Editor’s Note: Hannah Kaull is an alumni of Million Girl Army, my non-profit organization that transforms middle school girls into globally compassionate teens. She’s had a lot on her mind lately and I invited her to share. Hannah is dedicated to doing her part to make the world a better place. She is an inspiration and I think you’ll enjoy what she has to say. – Sara
Whenever I even say the word, I feel tension in the room.
Why? Where in society did we go wrong? Why because of skin color do issues suddenly exponentially rise? What makes a person feel like they are superior based solely on the color of their skin?
I don’t know. I don’t have many answers. I wish I did. I wish I could change the way humans view each other. But I can’t. I don’t understand the thought process of my peers, the generations of people below and above me. However, I do know my thought process and my experiences. I can only speak for myself. And this is my story; a story of what I want to change.
I was raised in a predominately white community and being one of the only brown girls brought a set of challenges. As a young girl I wanted nothing to do with my skin color. I felt different, which is the last thing I wanted to feel navigating my way through elementary school as I attempted to make friends. I vividly remember tears streaming down my face as I realized I wasn’t like everyone else. That was just the start.
Through middle school, already an incredibly awkward time, I felt singled out because of my skin color. Sometimes it would be funny to joke about, other times teachers wanted me to tell them more about my “home country,” both challenging when I already felt like I stood out just going through the day. Then, the latter part of middle school when many of my friends starting getting more interested in boys, I worried no one would ever like me because of my darker complexion. And high school, where even as I begin I accept my skin color, embracing my difference, I remain aware I’m usually the darkest person in the room.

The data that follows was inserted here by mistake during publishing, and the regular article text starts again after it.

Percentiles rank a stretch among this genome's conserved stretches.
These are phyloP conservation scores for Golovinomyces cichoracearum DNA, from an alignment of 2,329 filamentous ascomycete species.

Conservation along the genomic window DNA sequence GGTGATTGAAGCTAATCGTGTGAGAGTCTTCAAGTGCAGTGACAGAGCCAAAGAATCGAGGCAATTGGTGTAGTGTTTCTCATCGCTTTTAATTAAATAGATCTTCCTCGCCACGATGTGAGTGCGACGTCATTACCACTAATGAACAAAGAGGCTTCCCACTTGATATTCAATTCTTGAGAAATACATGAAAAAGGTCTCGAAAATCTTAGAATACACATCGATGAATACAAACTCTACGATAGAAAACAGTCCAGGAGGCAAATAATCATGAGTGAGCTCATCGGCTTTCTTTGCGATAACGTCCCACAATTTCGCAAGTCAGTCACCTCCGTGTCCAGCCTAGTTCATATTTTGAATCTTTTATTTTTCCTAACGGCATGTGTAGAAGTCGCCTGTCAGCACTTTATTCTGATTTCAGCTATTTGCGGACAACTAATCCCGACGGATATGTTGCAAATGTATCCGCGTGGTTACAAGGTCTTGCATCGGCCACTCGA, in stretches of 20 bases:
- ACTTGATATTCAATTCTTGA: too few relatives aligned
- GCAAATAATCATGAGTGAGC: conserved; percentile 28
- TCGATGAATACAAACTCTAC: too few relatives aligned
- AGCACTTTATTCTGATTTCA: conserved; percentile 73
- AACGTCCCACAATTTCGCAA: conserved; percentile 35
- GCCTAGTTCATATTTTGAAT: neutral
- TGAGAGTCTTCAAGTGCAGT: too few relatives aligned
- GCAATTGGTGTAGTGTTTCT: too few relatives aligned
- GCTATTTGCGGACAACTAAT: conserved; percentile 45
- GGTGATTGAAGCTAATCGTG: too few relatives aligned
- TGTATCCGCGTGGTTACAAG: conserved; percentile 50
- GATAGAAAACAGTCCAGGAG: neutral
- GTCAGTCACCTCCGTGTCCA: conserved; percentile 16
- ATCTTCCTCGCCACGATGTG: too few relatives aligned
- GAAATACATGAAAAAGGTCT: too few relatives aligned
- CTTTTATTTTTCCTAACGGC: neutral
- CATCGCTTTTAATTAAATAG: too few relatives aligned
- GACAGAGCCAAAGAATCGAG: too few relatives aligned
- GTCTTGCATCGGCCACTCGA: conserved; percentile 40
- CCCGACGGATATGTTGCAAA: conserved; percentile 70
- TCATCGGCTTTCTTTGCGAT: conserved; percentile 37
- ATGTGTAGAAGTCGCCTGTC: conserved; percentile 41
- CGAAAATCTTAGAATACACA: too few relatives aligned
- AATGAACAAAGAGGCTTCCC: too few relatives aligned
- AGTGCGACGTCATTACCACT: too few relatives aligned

These are just little snippets of my life.
I did enjoy the attention. Sometimes. I liked when people seemed to genuinely want to know the backstory of where I came from. The jokes could be funny, I would usually laugh along, a lot of them I even made myself. I don’t think people even meant to be rude, I think their intention was good most of the time. It was just the way it was.
But, equally and if not more, I didn’t want to feel like the odd one out. I didn’t always like to answer questions about where I was born. Because it was Bozeman, Montana. Not India. Maybe I didn’t like to be asked if my marriage was going to be arranged. Because it isn’t. So while the questions can be humorous, after a while maybe – just once – it would be nice to not feel as if people are staring at me or asking questions because of my skin tone.
The first time I went to New York City I realized there was a deep rooted issue boiling inside me. Around the age of ten as I got off the plane, I made a comment like, “These are my people.” It was the first distinct moment where I didn’t feel looked at because of my skin color. I wasn’t singled out. It was the first moment where I felt I could hold a conversation with another human being – person to person – without race as the unspoken theme. At the age of ten.
Looking ahead, I see that a lot of my decisions about where and what I want to do are rooted in wanting diversity in my life, to be surrounded by more people of color. But in seeking this I also realized this …
I’m subconsciously racist.
I was talking to my mom about plans for college a few weeks ago and made a statement along the lines of, “I want to get out of a place with so many white people in one area.” And immediately, I realized I showed that same racist attitude I felt I have been shown my whole life. The comment may seem funny to some, rude to others. But it truly comes from a place of hurt.
And that’s a huge take away. As I put the blame on others because I feel insecure about my skin color, I end up doing the same thing to them.
This is a problem. It is a never ending cycle. Look at the news. Look at our political climate. I think we are all racist. You may not mean to be. But from our day-to-day lives and our life experiences we all lean to our tribe. When we start to swing too far to one end of the spectrum either focusing on the minorities or the majority, we encounter issues.
We need to find a middle ground. It is far from equal. I don’t know if it can ever be. I truly don’t think it will be. But I do think as much as we want to put the blame on other people for being racist, it needs to start within ourselves. How?
Change the small day-to-day comments.
Change the way you approach someone.
Change how you have a conversation.
Change the minor details of interactions you have with people.
Make a difference in the way you view race.
We are all human. We need to all be looked at as humans. I don’t care what your race is, your sexual preference, or your socioeconomic background.
We all deserved to be loved equally.
We are all to blame for not sharing that love equally.
Love regardless of anything, treating everyone as you would want to be treated. It’s a message every adult has been telling us over and over our whole lives.
Yet, maybe it’s time to do more than talk about it. Maybe it’s time to actually try it. It may be the only thing that could, over time, bring real change.
-Hannah Kaull, 16